a. P1 and Q1.

 

b. P1 and Q4.

 

c. P2 and Q2.

 

d. P2 and Q3.

 

____ 14. Refer to Figure 9-15. Producer surplus with the tariff is

 

a. G.

 

b. C + G.

 

c. A + C + G.

 

d. A + B + C + G.

 

____ 15. Both tariffs and import quotas

 

a. increase the quantity of imports and raise the domestic price of the good.

 

b. increase the quantity of imports and lower the domestic price of the good.

 

c. decrease the quantity of imports and raise the domestic price of the good.

 

d. decrease the quantity of imports and lower the domestic price of the good.

 

____ 16. When the nation of Isoland opens up its steel market to international trade, that change

 

a. creates winners and losers, regardless of whether Isoland ends up exporting or importing

 

steel.

 

b. results in a decrease in total surplus, regardless of whether Isoland ends up exporting or

 

importing steel.

 

c. creates winners, but no losers, if Isoland ends up exporting steel.

 

d. creates losers, but no winners, if Isoland ends up importing steel.

 

____ 17. Suppose France imposes a tariff on wine of 3 euros per bottle. If government revenue from the tariff amounts

 

to 30 million euros per year and if the quantity of wine supplied by French wine producers, with the tariff, is 8

 

million bottles per year, then we can conclude that

 

a. the quantity of wine demanded by France, with the tariff, is 18 million bottles per year.

 

b. the quantity of wine demanded by France, without the tariff, would be 24 million bottles

 

per year.

 

c. the amount of the deadweight loss is 24 million euros per year.

 

d. the tariff causes French buyers of wine to pay 2 euros more per bottle than they would pay

 


 

without the tariff.

 

____ 18. When a country abandons a no-trade policy, adopts a free-trade policy, and becomes an importer of a

 

particular good,

 

a. consumer surplus increases and total surplus increases in the market for that good.

 

b. consumer surplus increases and total surplus decreases in the market for that good.

 

c. consumer surplus decreases and total surplus increases in the market for that good.

 

d. consumer surplus decreases and total surplus decreases in the market for that good.

 

____ 19. When a country that imported a particular good abandons a free-trade policy and adopts a no-trade policy,

 

a. consumer surplus increases and total surplus increases in the market for that good.

 

b. consumer surplus increases and total surplus decreases in the market for that good.

 

c. consumer surplus decreases and total surplus increases in the market for that good.

 

d. consumer surplus decreases and total surplus decreases in the market for that good.

 

____ 20. Congressman Smith cites the ?jobs argument? when he argues in favor of restrictions on trade; he argues that

 

everything can be produced at lower cost in other countries. The likely flaw in Congressman Smith?s

 

reasoning is that he ignores the fact that

 

a. there is no evidence that any worker ever lost his or her job because of free trade.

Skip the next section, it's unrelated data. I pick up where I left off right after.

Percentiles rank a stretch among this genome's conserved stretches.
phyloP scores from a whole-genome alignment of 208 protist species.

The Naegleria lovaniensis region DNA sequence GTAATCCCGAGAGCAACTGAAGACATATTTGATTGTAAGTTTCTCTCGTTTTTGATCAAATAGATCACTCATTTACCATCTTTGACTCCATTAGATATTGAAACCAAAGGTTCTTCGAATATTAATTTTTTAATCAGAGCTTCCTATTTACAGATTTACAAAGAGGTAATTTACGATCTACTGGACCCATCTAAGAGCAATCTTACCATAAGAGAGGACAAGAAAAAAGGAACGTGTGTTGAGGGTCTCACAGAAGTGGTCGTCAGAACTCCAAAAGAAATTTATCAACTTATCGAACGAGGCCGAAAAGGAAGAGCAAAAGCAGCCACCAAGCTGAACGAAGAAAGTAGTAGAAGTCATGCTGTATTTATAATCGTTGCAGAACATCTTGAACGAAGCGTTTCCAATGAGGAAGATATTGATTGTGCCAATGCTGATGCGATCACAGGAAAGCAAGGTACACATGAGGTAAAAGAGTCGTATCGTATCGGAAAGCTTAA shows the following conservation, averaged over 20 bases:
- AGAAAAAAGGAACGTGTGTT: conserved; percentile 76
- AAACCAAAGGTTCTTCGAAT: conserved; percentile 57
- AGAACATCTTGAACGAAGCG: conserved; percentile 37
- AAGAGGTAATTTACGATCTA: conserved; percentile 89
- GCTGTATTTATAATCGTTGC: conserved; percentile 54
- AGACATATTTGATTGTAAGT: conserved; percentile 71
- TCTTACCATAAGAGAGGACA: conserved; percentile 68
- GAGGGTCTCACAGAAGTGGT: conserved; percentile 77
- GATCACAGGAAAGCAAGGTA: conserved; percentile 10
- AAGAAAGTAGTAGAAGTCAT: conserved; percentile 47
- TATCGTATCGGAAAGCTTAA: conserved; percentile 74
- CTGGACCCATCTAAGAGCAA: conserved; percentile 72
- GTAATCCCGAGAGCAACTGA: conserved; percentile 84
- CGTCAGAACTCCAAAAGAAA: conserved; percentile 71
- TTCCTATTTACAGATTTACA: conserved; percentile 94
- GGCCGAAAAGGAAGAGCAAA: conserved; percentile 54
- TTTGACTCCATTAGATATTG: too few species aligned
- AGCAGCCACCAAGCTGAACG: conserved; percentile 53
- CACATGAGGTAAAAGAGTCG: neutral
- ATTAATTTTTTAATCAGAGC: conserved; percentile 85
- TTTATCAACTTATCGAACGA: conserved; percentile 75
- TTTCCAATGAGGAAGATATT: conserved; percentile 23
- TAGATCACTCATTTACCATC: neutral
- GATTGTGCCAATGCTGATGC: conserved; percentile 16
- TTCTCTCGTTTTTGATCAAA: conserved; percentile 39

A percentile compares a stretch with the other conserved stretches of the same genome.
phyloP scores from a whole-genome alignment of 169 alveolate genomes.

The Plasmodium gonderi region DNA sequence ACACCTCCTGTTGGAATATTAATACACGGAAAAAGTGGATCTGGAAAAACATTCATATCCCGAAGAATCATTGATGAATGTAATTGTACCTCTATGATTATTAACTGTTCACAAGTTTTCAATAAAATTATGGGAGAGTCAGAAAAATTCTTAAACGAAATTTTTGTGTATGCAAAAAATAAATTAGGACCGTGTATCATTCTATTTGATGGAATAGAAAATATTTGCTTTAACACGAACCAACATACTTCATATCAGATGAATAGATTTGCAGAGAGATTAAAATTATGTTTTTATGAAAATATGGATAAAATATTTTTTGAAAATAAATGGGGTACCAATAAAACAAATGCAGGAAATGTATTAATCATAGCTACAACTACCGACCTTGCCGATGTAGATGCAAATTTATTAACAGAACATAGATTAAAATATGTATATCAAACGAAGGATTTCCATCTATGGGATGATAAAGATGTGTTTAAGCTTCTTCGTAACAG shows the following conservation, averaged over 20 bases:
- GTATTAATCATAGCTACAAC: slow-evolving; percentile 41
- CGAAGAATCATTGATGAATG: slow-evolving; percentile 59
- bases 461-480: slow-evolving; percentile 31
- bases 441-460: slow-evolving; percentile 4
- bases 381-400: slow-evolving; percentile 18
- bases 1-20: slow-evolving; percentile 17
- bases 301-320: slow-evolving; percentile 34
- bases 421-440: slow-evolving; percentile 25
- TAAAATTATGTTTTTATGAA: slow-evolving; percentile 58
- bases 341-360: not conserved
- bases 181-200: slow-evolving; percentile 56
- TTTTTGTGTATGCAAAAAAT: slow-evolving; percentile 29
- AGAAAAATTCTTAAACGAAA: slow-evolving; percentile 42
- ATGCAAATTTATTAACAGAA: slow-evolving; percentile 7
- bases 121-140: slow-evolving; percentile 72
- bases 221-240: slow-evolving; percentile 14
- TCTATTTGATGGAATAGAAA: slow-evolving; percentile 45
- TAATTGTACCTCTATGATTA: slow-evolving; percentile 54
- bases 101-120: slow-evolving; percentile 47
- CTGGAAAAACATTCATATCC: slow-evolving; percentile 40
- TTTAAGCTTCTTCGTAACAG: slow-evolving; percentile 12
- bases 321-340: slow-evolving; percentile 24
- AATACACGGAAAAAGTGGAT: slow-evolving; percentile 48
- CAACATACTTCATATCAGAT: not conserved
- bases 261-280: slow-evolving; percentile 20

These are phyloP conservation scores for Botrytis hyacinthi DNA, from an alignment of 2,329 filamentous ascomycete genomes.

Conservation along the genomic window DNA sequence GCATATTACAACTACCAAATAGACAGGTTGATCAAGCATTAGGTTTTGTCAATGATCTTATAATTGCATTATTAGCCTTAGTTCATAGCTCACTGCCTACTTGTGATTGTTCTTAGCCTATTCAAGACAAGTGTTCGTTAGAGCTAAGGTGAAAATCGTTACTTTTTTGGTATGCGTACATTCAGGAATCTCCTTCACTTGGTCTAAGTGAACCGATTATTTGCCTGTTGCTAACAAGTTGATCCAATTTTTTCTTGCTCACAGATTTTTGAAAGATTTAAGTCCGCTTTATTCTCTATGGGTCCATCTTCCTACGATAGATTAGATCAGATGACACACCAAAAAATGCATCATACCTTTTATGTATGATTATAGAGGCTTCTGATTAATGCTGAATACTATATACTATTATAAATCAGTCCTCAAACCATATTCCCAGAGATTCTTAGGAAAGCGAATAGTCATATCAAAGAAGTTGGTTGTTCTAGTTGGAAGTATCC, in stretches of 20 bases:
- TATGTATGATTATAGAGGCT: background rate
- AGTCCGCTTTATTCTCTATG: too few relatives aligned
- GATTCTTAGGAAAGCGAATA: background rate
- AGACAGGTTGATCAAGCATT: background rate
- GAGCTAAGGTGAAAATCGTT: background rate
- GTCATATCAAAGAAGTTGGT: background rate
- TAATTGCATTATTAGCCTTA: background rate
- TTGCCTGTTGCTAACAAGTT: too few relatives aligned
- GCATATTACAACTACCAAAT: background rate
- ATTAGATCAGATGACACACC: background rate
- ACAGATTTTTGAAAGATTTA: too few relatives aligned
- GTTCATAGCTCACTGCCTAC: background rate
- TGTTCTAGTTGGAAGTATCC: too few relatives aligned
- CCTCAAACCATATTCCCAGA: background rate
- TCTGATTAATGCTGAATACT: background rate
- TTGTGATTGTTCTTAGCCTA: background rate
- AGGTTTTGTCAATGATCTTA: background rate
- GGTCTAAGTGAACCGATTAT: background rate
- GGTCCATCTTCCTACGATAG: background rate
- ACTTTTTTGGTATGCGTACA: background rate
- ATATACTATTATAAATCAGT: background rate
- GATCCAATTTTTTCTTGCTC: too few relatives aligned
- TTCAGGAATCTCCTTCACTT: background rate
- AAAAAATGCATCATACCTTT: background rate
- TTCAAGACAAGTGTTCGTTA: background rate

b. unemployment of labor is not a serious problem relative to other economic problems.

 

c. the gains from trade are based on comparative advantage.

 

d. the gains from trade are based on absolute advantage.

 

____ 21. Countries that restrict foreign trade are likely to

 

a. forgo the additional surplus that trade allows, but will probably enjoy economies of scale.

 

b. forgo the additional surplus that trade allows, but will be compensated by a higher rate of

 

technological change.

 

c. forgo the additional surplus that trade allows, but will have a lower rate of unemployment.

 

d. have more firms with domestic market power.

 

True/False

 

Indicate whether the statement is true or false.

 

____ 22. If the world price of a good is greater than the domestic price in a country that can engage in international

 

trade, then that country becomes an importer of that good.

 

____ 23. If Argentina exports oranges to the rest of the world, Argentina's producers of oranges are worse off, and

 

Argentina's consumers of oranges are better off, as a result of trade.

 

____ 24. If a country?s domestic price of a good is lower than the world price, then that country has a comparative

 

advantage in producing that good.

 

____ 25. Suppose the Ivory Coast, a small country, imports wheat at the world price of $4 per bushel. If the Ivory Coast

 

imposes a tariff of $1 per bushel on imported wheat, then, other things equal, the price of wheat in Ivory

 

Coast will increase, but by less than $1.

 

____ 26. The greater the elasticities of supply and demand, the smaller are the gains from trade.

 

____ 27. Suppose Ecuador imposes a tariff on imported bananas. If the increase in producer surplus is $50 million, the

 

reduction in consumer surplus is $150 million, and the deadweight loss of the tariff is $30 million, then the

 

tariff generates $130 million in revenue for the government.

 


 

____ 28. Tariffs cause deadweight loss because they move the price of an imported product closer to the equilibrium

 

without trade, thus reducing the gains from trade.

 

Short Answer

 

29. Use the graph to answer the following questions about CDs.